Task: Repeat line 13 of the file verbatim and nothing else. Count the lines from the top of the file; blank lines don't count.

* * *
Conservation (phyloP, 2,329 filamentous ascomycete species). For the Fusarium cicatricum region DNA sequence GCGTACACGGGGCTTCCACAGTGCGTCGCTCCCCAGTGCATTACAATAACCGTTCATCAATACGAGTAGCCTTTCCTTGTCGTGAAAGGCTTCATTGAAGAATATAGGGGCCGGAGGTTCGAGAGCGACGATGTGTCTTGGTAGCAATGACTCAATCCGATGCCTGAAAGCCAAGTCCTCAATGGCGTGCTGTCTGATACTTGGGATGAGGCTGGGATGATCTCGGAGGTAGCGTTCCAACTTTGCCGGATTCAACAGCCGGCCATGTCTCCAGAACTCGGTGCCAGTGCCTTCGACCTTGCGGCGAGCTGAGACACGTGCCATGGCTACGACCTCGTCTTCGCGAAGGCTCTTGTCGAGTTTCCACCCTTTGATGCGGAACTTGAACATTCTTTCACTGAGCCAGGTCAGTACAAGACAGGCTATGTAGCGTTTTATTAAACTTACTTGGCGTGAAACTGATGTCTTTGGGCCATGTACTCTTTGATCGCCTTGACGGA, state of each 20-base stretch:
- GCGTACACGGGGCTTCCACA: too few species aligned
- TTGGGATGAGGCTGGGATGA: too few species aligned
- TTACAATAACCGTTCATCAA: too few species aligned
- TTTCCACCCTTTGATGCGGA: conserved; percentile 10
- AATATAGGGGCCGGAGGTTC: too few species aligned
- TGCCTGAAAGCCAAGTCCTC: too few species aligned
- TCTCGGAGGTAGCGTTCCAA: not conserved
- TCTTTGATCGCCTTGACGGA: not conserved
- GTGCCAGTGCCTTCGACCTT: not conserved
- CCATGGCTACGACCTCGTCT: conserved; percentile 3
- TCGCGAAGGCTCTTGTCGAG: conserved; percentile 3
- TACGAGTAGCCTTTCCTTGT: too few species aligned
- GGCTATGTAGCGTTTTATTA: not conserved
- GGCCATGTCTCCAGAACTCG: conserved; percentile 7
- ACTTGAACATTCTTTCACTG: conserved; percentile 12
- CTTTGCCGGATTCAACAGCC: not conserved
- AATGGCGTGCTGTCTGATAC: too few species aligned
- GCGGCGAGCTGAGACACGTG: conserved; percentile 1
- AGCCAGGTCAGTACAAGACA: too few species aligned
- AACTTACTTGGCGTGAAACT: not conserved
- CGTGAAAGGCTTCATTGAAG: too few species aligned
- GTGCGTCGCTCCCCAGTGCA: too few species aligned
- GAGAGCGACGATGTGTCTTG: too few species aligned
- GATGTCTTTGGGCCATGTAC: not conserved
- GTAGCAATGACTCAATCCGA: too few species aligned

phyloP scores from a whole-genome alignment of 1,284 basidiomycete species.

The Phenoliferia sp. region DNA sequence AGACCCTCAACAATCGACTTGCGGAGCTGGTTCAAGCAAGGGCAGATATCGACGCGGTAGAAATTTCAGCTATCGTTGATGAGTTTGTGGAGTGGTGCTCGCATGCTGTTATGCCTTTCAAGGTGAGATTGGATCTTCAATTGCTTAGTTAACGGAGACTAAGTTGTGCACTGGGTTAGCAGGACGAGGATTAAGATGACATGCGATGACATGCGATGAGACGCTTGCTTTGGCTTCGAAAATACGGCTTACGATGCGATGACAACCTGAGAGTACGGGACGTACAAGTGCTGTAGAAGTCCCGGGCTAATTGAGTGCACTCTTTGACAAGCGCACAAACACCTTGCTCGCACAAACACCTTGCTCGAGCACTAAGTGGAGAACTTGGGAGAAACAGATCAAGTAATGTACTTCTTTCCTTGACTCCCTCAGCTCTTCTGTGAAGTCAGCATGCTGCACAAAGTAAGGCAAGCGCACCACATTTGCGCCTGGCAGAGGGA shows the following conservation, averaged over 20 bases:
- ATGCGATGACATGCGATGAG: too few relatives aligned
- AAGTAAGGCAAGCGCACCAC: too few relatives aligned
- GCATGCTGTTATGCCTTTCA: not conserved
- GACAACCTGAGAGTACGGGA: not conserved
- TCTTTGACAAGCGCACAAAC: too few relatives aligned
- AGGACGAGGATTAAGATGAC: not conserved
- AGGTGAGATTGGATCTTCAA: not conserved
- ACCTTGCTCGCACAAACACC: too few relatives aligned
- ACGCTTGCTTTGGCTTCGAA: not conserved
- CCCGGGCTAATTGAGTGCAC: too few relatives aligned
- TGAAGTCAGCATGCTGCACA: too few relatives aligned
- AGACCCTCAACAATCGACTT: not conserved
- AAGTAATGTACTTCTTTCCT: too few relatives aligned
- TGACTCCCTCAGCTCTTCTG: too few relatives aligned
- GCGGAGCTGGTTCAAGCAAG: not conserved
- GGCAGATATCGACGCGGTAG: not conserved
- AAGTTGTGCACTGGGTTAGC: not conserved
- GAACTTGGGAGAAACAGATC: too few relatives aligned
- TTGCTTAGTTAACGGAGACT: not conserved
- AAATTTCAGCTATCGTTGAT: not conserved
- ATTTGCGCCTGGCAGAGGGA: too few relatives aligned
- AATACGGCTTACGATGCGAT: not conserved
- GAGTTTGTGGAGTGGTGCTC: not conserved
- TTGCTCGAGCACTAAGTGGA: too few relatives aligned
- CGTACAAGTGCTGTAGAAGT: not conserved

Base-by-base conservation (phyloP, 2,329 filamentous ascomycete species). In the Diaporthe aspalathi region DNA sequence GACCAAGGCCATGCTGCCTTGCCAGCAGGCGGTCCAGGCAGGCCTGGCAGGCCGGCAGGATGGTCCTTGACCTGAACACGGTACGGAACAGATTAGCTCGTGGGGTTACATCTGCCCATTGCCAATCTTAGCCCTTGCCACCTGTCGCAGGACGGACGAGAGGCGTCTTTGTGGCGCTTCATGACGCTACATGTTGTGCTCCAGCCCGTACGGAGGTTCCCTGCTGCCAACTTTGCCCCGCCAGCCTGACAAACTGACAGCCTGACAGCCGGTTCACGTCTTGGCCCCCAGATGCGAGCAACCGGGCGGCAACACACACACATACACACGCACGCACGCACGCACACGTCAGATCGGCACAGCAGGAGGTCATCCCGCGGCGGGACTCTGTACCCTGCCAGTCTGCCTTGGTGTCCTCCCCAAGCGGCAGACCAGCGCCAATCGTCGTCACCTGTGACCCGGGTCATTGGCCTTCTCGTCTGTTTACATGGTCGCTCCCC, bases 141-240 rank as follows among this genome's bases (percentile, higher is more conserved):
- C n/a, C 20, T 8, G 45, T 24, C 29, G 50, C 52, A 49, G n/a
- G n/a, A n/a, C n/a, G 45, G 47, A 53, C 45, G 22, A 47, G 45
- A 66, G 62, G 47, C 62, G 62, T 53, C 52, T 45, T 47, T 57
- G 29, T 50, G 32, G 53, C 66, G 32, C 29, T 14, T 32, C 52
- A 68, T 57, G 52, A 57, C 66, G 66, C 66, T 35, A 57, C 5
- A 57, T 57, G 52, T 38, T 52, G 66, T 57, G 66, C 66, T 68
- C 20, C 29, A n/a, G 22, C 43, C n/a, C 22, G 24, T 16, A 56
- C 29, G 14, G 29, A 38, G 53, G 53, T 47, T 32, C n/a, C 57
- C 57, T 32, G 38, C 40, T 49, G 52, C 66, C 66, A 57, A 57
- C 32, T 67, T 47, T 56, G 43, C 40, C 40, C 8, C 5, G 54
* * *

- TACGAGTAGCCTTTCCTTGT: too few species aligned